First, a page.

Was blind to my self, but now I have self-knowledge.
T’was Grace that taught my heart to intuit,
And Grace, my relative incapacity to feel the infinite relieved.
How precious did that God-consciousness appear,
The moment I first resolved to begin the process of ending the state of needing redemption …
This post is different from those of my comrades, because my studies have fallen more strictly within theological lines. Also, I want to note that I am here sharing, in a more personal manner, about books that have influenced how I do theology, rather than focusing on “positions” I hold (as some of the others have in fact done).
The first significantly influential book I read, as a sophomore in undergrad, was John Howard Yoder’s The Politics of Jesus. Many other books could have had a similar effect on me, but it was Yoder’s chapter entitled, “Justification by Grace Through Faith,” which destroyed my individualistic reading of the Christian tradition. With the illumination of the social nature of soteriology (reconciliation), Yoder also articulated my pacifist leanings, and pushed me over the edge into what I know as Christological pacifism (Incidentally, I did not grow up with pacifist tendencies. However, with a couple of years of intense study of scripture behind me, when 9/11 happened I somehow knew intuitively that I was against any response other than enemy-love, even though I had yet to rigorously think the issue through). Continue reading “Influential Books: AUFS For the Uninitiated 5”
[Update: the deadline has been extended to January 29]
17th Annual DePaul University Philosophy Graduate Student Conference
April 10th & 11th, 2010
Keynote Speaker: Bruno Bosteels, Department of Romance Studies, Cornell University
Questioning capitalism is no easy enterprise. Discourses interrogating capitalism have mirrored the trajectory of capitalism itself, proliferating in a variety of directions and spawning new conceptual and historical problems with each new decade of confrontation. This conference aims to open up a space of convergence and dialogue for disparate trajectories of critical reflection and practical response. Its title aims to emphasize not only capitalism’s global character—its relentless expansion beyond various geographical, cultural, and political “limits”—but at the same time its particularized and often discontinuous local effects—the subjects, practices, and increasingly micro-managed spaces it carves out en route. Continue reading “CFP: GLOBALIZED CAPITAL: SUBJECTS, SPACES, AND CRITICAL RESPONSES”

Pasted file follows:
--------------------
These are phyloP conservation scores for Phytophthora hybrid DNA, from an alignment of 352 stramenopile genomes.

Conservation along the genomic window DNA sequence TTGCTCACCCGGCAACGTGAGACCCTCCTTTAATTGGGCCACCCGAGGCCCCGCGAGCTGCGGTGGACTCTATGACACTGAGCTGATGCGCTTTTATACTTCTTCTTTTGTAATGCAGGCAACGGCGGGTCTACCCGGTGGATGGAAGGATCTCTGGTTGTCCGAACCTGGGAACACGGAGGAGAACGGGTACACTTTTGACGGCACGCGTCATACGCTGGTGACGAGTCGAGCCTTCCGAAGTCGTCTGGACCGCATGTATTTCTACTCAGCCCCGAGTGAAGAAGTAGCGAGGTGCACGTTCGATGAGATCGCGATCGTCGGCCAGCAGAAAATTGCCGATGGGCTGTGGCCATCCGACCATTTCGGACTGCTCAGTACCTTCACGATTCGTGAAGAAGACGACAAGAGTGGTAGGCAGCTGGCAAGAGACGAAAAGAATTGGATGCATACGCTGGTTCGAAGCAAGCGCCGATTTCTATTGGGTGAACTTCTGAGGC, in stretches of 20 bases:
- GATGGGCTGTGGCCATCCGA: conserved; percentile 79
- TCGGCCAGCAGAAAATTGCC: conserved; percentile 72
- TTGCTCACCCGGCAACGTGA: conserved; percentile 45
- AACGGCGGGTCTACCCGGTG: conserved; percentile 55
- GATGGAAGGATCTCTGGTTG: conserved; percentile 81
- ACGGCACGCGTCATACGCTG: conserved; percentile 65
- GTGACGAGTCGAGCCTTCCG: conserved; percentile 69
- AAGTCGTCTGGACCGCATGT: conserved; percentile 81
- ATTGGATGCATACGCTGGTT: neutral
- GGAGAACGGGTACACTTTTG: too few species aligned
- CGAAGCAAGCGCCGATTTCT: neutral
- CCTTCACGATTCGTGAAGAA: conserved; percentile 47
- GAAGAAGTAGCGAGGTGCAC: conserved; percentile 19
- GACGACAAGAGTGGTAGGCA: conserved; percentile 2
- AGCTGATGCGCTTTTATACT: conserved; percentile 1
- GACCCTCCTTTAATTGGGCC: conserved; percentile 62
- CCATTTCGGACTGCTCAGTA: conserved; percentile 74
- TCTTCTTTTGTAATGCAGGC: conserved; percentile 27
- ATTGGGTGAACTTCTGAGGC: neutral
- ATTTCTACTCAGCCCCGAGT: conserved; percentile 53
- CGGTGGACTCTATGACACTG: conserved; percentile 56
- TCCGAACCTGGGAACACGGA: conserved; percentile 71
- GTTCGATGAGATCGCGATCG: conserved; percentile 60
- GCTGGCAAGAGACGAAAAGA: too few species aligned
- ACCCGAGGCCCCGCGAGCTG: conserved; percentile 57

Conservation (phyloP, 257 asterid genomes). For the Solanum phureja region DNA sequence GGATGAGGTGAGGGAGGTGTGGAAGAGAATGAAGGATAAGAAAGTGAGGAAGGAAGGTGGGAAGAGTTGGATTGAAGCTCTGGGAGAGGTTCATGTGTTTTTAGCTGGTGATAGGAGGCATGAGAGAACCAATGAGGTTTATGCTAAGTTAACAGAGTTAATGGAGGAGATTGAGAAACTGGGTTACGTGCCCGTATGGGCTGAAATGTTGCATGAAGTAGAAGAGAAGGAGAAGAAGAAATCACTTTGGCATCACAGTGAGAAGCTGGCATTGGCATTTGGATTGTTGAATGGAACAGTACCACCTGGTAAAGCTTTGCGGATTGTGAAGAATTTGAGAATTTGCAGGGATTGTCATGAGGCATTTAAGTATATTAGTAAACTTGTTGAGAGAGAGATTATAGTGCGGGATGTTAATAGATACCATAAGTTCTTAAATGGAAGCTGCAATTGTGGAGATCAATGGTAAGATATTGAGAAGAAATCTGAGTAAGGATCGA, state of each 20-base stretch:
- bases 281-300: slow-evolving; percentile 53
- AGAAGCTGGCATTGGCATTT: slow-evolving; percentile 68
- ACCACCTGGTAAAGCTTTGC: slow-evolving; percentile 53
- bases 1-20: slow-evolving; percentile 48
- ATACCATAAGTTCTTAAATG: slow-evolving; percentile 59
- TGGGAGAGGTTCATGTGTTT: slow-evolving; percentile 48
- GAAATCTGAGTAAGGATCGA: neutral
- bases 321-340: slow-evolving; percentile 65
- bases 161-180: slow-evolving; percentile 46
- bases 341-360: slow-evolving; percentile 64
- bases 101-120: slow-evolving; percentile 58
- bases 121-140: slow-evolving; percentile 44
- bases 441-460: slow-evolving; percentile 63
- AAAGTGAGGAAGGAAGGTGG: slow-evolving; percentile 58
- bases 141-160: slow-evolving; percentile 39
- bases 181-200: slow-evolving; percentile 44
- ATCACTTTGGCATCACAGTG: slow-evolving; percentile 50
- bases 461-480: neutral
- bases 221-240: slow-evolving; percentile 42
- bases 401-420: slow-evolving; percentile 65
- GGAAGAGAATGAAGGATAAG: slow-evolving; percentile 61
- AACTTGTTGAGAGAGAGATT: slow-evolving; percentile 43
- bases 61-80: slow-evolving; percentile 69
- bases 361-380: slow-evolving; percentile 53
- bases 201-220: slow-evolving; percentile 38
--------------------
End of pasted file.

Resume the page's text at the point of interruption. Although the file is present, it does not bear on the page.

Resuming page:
One surprise I have found in reading Origen of Alexandria (c. 185-253 AD) is that he believes that there are intentional mistakes, impossibilities, and strange things inserted into the Hebrew and Christian Scriptures in order to conceal deeper meanings from the multitudes, and invite investigation from the wise. Origen’s allegorical interpretation of sacred scripture is well-known, but probably less-known is his contention that the divine inspiration of scripture was intentionally tricky. Consider the following quotations: Continue reading ““The Word of God Was Messing With Us””
In a panel discussion on the differences in method between historical and systematic theology last week at my school (Marquette University), a certain respected and well-known historical theologian claimed the following to be the essential texts to learn, without which one limits the quality of their constructive theology:
- Third Meditation in Descartes’s Meditations (“Concerning God, That He Exists”)
- Kant (Religion Within the Limits of Reason Alone).
- Hegel (Lectures on the Philosophy of Religion).
- Ernst Troeltsch (text still unspecified).
- Heidegger’s lecture on Heraclitus (where he speaks of ontotheology) and Being and Time.
This appears to me an unpredictably odd set of suggestions coming from a Roman Catholic historical theologian (and an avowed Augustinian), especially since it mostly consists in philosophy. I can understand this as a list of what to read in order to be able to understand modern theology, but the professor said explicitly that this is for “doing modern systematic theology.”
What alternate lists can we come up with? I suppose nothing lays your cards down like answering a question like this, so if anyone prefers rather to answer the question of essential texts for understanding, rather than doing, systematic theology, it is understandable. I will have to take some time to consider what I would list as the top five thinkers/texts for doing systematic theology (my list will probably come in the form of a comment).